3 million for research on hereditary heart failure
A team of researchers from Maastricht and Amsterdam receives a three million euro subsidy from the Dutch Heart Foundation (Nederlandse Hartstichting) to boost research on hereditary heart failure. The professors Leon de Windt (Maastricht University) and Yigal Pinto (Amsterdam UMC) are leading the project. The Hubrecht Institute is one of the other project partners. The same consortium had already received five million euros from the heart foundation. According to prof. De Windt, "this research grant is proof of our leading position in this field".
The goal of the consortium: a clinical study
With the previous grant from the Dutch Heart Foundation, they researched certain molecules in the heart and in particular the role of RNA – a "photocopy" of our DNA. "If you don’t want a mistake responsible for heart failure in the DNA to be copied, you have to stick a kind of patch onto the damaged DNA," says De Windt. The aim of the consortium is to start a clinical trial with a drug that uses RNA technology in four years.
How RNA technology can help with hereditary heart failure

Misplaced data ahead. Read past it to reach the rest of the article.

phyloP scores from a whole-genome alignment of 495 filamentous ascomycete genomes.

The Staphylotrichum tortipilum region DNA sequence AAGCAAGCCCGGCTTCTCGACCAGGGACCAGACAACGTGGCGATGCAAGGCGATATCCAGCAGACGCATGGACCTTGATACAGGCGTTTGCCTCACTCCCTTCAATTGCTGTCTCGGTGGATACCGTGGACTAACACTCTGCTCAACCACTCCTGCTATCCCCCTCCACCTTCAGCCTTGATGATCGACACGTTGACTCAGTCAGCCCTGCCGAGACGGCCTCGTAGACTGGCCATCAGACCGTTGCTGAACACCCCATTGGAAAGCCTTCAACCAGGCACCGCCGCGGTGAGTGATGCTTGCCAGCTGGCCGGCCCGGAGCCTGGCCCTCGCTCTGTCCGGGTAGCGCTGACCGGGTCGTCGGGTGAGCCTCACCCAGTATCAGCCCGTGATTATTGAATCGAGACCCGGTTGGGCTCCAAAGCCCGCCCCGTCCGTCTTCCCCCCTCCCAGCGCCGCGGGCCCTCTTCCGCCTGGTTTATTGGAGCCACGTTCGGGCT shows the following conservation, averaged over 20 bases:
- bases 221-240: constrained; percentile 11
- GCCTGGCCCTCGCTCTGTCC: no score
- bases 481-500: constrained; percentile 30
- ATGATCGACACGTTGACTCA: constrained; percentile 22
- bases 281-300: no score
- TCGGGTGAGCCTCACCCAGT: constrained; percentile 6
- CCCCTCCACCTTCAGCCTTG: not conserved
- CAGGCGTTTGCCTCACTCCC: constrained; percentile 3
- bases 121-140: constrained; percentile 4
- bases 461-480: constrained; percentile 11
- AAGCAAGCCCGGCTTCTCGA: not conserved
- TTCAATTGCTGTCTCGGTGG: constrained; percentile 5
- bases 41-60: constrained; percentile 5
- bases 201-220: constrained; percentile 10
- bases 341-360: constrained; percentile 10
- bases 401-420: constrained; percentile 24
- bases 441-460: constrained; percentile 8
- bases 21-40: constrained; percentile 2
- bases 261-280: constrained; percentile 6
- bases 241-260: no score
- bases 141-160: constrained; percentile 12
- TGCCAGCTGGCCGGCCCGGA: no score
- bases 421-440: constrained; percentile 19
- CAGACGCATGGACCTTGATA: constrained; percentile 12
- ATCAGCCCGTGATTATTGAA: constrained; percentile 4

When the body reads DNA to make new proteins, the double-stranded structure of DNA is separated. One strand serves as a template for a transcribed single strand: RNA. Such an RNA strand can be replicated in the lab. "If it is then inserted into one of the coronary arteries via a catheter, we can force the body to only translate information from the intact chromosome, thus making the heart function properly. This RNA technology has already been proven effective in other studies," says De Windt. Patients would have to take this medicine repeatedly, but not three times a day, like current heart failure drugs.
Link between fundamental and clinical research
The consortium focuses on those forms of heart failure current medication has the least effect on. Twenty percent of all heart failure patients in the Netherlands suffer from an inherited form of heart disease; an estimated 40,000 patients. The most aggressive form is called 'dilated cardiomyopathy' (DCM). Prof. Yigal Pinto is a cardiologist at the Amsterdam UMC and one of the doctors treating most of these patients. He is also Professor of Molecular Biology of Heart Failure in Amsterdam. "I share with Leon de Windt a great interest in new biological approaches to the heart muscle. And in addition to that scientific click, there is certainly a personal click, which speeds up progress." Together they represent the entire research chain; from fundamental scientific research to clinical treatment of patients.